Can we use recycled materials to support the weight of 10 pennies? What about 100 pennies?
Something to hold water- this can be your sink, bathtub, or a plastic bin (as long as it's big enough for your creation!)
About 1 foot of aluminum foil
Whatever you can find in your recycling bin! Toilet paper rolls, newspaper, milk jugs, plastic bottles, packing materials, etc.
Level up, Chopped style: have someone else pick out your 5 "secret" materials
Pennies or other coins for weight
Create the building materials "kits": each kit should have at least one 1-foot piece of aluminum foil and 3 or more recycled materials
Fill your sink, tub, or bin with about 3 inches of water
Participants are each given one one building kit. The goal is to make a boat which will hold as many coins as possible without sinking. They may only use the materials given, or chosen ahead of time.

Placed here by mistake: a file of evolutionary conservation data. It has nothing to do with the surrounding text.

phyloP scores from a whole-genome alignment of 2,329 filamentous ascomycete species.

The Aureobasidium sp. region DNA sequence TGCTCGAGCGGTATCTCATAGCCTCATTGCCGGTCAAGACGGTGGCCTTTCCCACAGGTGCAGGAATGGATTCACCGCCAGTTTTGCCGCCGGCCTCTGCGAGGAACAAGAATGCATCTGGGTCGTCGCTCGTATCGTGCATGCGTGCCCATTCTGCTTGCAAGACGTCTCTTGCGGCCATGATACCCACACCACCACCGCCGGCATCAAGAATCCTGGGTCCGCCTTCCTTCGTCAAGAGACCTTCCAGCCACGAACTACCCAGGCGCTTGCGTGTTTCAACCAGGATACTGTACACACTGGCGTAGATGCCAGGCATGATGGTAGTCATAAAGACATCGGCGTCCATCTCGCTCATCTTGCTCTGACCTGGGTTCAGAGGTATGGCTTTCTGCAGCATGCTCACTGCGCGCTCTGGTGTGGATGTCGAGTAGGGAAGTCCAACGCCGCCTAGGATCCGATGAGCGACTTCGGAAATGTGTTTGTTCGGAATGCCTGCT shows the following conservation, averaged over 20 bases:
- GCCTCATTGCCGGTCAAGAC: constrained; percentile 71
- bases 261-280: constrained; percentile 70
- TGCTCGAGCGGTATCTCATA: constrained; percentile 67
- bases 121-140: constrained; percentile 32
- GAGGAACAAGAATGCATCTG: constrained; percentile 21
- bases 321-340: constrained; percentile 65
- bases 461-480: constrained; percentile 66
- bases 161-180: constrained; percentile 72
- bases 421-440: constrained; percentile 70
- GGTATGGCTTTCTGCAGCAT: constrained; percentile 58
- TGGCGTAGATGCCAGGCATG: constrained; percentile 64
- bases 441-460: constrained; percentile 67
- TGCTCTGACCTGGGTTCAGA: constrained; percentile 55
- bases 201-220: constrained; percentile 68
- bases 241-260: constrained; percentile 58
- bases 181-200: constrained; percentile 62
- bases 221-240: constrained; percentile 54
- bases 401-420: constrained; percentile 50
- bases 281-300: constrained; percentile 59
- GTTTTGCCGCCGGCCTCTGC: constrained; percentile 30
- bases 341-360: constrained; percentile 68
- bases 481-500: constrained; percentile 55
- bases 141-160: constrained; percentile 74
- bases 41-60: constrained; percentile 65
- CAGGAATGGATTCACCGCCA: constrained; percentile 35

When their vessel is complete, have the student place the boat on the water. They should slowly add coins, making sure to keep a tally of how many coins the boat will hold, without dipping beneath the surface.
Reflect on this activity and extend it:
Why do cruise ships float? They're big, and heavy, and made out of metal... is it magic? No! It's Archimedes' Principle: when the weight of the water that an object pushes out of the way is greater than the weight of the object, it should float!
How can you alter your design to support more weight? Do you need a different shape? Different materials?
You can download a printer-friendly version of this activity below!